When Matilda’s father, Henry dies without an heir, her former lover, Stephen, seizes the English throne. After Stephen proclaims himself King of England, the greatest betrayal in itself, those who have sworn fealty to her seem to flock to Stephen. What was once love is now poisoned with a bitter hatred.

Matilda Empress is a rich romp through 12th-century Europe, replete with political intrigue, dynastic drama, and compelling characters. In the heroine we have a strong-willed and pious woman who will let nothing stand in the way of her desire to reclaim her homeland. While a force to be reckoned with, Matilda is not unaffected by the pangs of love, especially that of her lover who betrayed her and this is where we see her at her most vulnerable. The writing is superb and the descriptions so apt that I felt that I was in the novel alongside the empress. It is a gripping story from start to finish. If you enjoy a strong female lead, then this is the book for you!

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The Cavalier Historian https://historicalnovelsociety.org/reviews/the-cavalier-historian/ Mon, 01 May 2017 07:52:19 +0000 https://historicalnovelsociety.org/?post_type=review&p=48685 Review of "The Cavalier Historian" by

Robert Hardwick has been hired to help develop an English Civil War-period themed attraction at Marston Manor. While paging through a family Bible in the manor, Rob discovers a personal link dating back to the time of King Charles I. Rob has been searching for this part of his family tree for years, and he’s ecstatic. But his excitement quickly turns to fear when he’s visited by a malevolent spirit during his first night in the manor house. The spirit proclaims that Rob will pay for the crimes of his family. The following nights, through his dreams, Rob finds himself reliving the life of his ancestor, Simon Hardwycke. Rob isn’t sure if these events are real or if he’s simply going mad. Then he meets Rebekah, a mysterious woman who seems to be at the center of Simon’s story. Can Rob find a way to right a wrong three centuries in the past that involves both Rebekah and the spirit that haunts him?

I found this to be a slow read, but when the plot is so wonderfully rich in historical details, this is not a negative critique. However, the book’s focus, Simon and Rebekah’s budding relationship, becomes lost in the middle section of the story as the plot shifts far into Civil War battles and war politics. Dorinda has definitely done her research, and fans of 17th-century England will delight in how the time period is realized.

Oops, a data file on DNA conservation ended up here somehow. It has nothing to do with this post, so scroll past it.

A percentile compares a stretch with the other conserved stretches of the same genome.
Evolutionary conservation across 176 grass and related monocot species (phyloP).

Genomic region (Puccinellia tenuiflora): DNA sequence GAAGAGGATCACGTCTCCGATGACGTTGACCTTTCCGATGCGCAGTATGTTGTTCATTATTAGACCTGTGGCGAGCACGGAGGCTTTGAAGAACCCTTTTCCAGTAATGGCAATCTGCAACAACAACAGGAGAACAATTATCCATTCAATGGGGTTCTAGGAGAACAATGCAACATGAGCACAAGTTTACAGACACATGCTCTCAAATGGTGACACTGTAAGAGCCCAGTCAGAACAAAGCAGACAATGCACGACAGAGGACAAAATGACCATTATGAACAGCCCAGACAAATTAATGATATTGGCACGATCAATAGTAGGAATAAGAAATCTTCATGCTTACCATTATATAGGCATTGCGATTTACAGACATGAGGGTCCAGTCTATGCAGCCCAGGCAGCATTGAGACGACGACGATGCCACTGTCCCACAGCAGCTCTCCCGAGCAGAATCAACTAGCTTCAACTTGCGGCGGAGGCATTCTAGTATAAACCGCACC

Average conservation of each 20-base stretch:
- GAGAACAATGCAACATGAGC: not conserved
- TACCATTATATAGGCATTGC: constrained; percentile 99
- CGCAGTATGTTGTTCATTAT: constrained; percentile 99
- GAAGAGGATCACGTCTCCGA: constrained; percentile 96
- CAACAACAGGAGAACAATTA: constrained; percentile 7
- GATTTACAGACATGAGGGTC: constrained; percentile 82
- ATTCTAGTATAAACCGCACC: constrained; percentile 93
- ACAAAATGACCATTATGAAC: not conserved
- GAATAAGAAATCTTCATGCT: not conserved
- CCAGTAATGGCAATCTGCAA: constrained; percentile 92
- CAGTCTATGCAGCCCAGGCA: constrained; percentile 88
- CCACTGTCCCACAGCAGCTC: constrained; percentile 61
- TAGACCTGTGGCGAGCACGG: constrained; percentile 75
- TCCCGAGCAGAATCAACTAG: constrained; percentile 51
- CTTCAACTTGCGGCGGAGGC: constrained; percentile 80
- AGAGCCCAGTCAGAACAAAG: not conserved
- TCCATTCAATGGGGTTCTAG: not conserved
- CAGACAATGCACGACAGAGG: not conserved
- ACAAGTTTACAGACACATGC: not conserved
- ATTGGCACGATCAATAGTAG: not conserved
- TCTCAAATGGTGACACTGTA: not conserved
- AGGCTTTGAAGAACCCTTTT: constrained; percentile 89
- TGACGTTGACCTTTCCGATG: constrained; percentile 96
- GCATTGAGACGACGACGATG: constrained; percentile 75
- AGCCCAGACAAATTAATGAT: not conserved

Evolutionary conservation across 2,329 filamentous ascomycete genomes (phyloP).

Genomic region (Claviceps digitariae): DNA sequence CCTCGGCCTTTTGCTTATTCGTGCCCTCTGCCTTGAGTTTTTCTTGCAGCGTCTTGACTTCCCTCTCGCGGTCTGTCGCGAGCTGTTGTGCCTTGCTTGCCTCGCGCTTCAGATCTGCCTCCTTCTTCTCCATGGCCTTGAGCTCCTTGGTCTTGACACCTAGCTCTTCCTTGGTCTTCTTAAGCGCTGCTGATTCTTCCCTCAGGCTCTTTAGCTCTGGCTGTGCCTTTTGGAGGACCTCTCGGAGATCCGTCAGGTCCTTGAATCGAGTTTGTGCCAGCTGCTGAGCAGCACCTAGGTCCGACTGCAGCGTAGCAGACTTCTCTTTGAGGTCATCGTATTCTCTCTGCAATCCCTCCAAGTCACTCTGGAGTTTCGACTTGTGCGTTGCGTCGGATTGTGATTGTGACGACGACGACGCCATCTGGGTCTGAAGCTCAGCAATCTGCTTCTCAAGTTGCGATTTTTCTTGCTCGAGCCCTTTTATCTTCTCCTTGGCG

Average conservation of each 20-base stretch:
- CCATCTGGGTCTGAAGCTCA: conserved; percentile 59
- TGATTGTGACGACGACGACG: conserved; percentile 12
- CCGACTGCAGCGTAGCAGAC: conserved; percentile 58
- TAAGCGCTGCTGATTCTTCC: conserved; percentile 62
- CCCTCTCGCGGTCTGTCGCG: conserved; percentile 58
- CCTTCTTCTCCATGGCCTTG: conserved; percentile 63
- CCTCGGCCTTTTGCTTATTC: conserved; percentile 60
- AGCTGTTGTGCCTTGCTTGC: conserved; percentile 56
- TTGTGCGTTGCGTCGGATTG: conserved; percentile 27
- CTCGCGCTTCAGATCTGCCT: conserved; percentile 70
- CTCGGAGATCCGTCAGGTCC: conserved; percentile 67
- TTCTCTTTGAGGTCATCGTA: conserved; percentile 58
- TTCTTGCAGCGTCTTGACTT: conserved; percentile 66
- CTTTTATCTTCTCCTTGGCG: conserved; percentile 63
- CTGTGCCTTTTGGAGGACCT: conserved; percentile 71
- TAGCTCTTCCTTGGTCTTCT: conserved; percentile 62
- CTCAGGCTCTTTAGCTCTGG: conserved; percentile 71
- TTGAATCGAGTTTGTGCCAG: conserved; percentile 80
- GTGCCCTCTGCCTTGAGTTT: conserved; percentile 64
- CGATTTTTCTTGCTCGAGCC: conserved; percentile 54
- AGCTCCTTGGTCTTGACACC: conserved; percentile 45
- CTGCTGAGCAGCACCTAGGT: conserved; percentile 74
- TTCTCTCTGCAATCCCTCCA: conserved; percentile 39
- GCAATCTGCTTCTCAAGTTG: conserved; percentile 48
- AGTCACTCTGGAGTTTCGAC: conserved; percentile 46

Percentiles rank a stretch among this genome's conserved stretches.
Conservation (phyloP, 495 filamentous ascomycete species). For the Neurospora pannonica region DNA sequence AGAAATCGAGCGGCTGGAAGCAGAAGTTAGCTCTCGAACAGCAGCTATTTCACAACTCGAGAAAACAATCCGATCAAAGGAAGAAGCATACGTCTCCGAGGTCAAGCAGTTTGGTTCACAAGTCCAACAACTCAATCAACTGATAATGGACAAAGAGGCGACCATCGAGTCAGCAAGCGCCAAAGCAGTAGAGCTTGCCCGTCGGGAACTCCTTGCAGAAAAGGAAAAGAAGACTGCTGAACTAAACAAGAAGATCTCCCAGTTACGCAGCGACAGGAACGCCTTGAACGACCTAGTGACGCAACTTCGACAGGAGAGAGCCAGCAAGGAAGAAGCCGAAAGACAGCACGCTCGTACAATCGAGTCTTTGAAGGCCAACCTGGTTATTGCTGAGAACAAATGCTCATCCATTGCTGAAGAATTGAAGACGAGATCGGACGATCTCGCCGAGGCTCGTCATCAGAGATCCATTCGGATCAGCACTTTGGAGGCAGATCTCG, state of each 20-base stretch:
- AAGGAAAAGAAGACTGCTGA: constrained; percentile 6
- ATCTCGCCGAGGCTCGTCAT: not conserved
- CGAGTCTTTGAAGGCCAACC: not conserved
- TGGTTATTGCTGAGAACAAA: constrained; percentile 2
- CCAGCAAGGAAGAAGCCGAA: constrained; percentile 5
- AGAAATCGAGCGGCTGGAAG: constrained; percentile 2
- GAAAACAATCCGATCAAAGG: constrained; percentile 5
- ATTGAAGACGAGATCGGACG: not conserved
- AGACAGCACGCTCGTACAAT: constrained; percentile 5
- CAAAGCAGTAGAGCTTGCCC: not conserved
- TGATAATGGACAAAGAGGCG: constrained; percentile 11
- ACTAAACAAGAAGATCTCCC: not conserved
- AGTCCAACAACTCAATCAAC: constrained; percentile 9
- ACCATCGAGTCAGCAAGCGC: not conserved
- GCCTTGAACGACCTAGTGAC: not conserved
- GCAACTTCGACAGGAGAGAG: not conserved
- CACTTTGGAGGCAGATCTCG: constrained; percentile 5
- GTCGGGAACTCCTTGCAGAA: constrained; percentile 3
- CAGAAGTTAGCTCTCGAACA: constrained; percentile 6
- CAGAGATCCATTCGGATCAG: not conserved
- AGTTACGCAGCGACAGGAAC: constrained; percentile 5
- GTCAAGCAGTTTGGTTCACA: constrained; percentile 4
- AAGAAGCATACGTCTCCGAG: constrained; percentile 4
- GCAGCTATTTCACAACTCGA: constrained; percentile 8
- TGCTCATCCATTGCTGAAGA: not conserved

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A Daughter’s Courage https://historicalnovelsociety.org/reviews/a-daughters-courage/ Mon, 01 May 2017 07:40:29 +0000 https://historicalnovelsociety.org/?post_type=review&p=48069 Review of "A Daughter’s Courage" by

Renita D’Silva takes the popular parallel-narratives format to a new level with her engrossing saga intertwining four women’s stories. They all center on a secret temple in south India, but the points where they meet, and how, aren’t easy to predict.

In 1924, Gowri is only fourteen when her parents dedicate her to the service of the goddess Yellamma in hopes of saving her younger brother’s life. She yearns to continue her education but, as a devadasi, instead she’s installed in a newly built temple, made to live alone at the jungle’s edge, and forced to sleep with the local landlord. Her pain and confusion are poignantly expressed in letters she writes to the goddess, questioning why she was sacrificed, and wondering why Yellamma doesn’t intervene on her behalf.

In another strand, a privileged Londoner named Lucy decides to marry a man she barely knows, an heir to a coffee plantation in India, in the wake of a scandalous love affair. Left to follow the trail of their secrets in the modern day is Kavya, who returns to her Madras home after major heartbreak. While there, she faces pressure from her overbearing mother to get married and learns about her ajji’s (grandmother, in Kannada) connection to a newly discovered temple that’s been attracting national attention. Introduced later on is the viewpoint of Sue, a recent war widow, whose link to the others is less obvious but critical.

This novel bursts with rich, sensual descriptions of southern India, though the word choices are sometimes odd (“the navy autumn scent of smoke”). All the women are fully rounded characters with well-developed personal histories, and the narrative skips briskly along as it ensnares readers in a story designed to keep them up far too late. The emphasis on women’s resilience and agency is subtle yet unmistakable.